“An exceptionally interesting history of the animal protection movement . . . For the Love of Animals is exemplary in every respect.”—The Washington Post Book World
In eighteenth-century England—where the abuse of animals was routine—the idea of animal protection was dismissed as laughably radical. But as pets became more common, human attitudes toward animals evolved steadily, and with the concentrated efforts of an unconventional duchess, a gentleman scientist, and an eccentric Scots barrister, the lives of beasts—and, correspondingly, men and women—began to change.
Kathryn Shevelow, an award-winning eighteenth-century scholar, gives us the dramatic story of the bold reformers (including Richard Martin, William Wilberforce, and Alexander Pope) who braved attacks because they sympathized with the plight of creatures everywhere. More than just a history, this is an eye-opening exploration into how our feelings toward animals reveal our ideas about ourselves, God, mercy, and nature. Accessible and lively, For the Love of Animals is a captivating cultural narrative that takes us into the lives of animals—and into the minds of humans—at a transforming moment in history.
Kathryn Shevelow visits Google's Mountain View, CA headquarters to discuss "For the Love of Animals: The Rise of the Animal Protection Movement." This event took place on August 25, 2008, as part of the Authors@Google series.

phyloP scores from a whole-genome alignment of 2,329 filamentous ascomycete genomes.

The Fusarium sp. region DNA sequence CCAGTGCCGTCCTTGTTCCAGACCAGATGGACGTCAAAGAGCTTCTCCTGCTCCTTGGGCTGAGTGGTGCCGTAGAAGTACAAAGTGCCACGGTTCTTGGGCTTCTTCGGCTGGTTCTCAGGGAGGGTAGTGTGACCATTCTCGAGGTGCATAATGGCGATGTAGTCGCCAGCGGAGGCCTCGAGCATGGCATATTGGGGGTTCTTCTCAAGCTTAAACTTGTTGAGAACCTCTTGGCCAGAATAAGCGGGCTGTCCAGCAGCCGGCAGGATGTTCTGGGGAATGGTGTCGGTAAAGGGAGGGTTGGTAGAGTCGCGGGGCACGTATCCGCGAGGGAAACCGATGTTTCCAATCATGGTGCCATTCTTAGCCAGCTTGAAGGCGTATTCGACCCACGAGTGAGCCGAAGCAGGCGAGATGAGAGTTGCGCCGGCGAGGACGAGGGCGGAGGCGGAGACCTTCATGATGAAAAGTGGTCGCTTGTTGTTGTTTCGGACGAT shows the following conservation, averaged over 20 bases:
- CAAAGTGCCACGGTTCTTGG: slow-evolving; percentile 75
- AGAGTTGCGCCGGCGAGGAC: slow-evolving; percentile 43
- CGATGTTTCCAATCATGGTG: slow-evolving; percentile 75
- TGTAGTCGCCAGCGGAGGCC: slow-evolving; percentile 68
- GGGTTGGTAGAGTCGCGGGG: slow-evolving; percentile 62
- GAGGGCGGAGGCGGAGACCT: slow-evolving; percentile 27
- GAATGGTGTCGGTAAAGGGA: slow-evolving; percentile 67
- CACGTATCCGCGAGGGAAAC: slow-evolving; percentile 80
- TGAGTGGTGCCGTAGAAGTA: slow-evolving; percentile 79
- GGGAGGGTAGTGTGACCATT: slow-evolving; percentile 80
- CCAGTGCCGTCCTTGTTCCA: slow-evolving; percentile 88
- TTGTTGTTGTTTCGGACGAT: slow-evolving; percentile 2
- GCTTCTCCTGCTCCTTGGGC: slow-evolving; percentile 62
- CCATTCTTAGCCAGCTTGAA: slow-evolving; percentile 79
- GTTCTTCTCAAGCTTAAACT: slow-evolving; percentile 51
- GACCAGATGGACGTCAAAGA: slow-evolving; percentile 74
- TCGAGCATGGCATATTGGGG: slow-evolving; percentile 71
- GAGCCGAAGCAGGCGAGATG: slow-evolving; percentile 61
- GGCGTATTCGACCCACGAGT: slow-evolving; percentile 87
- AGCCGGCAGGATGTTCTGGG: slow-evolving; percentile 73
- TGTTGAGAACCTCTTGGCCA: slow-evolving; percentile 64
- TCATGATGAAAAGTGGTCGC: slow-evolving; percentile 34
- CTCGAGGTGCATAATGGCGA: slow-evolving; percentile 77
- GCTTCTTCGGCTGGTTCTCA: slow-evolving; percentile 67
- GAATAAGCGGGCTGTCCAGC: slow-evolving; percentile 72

“For the Love of Animals is an absorbing, rich book - I learned much and it made me think more deeply about the relationship between humans and animals. A fresh new voice has been added to the growing literature about the complexity of the rights of animals.”—Jeffrey Moussaieff Masson, author of When Elephants Weep
“This shocking book tells the story of the brave, eccentric individuals who worked to stop heartless animal abuses in 17th and 18th century England. For the Love of Animals is essential reading for people interested in both the history of legislation to protect animals, and animal ethics issues.”—Temple Grandin, author of Animals in Translation
“Richard Martin, named ‘Humanity Dick’ by King George IV, remains a hero to all who believe that kindness is indeed a virtue. He not only founded the Society for the Prevention of Cruelty to Animals (now the RSPCA) together with William Wilberforce, but fought hard for legislation to help the poor and illiterate. It is a joy to read Kathryn Shevelow’s careful examination of this extraordinary man and the other courageous men and women who worked together to radically change society with their ideas about social justice. You are left pondering the implications of their words and deeds on those around them, indeed on us all, even today.”—Ingrid Newkirk, President, PETA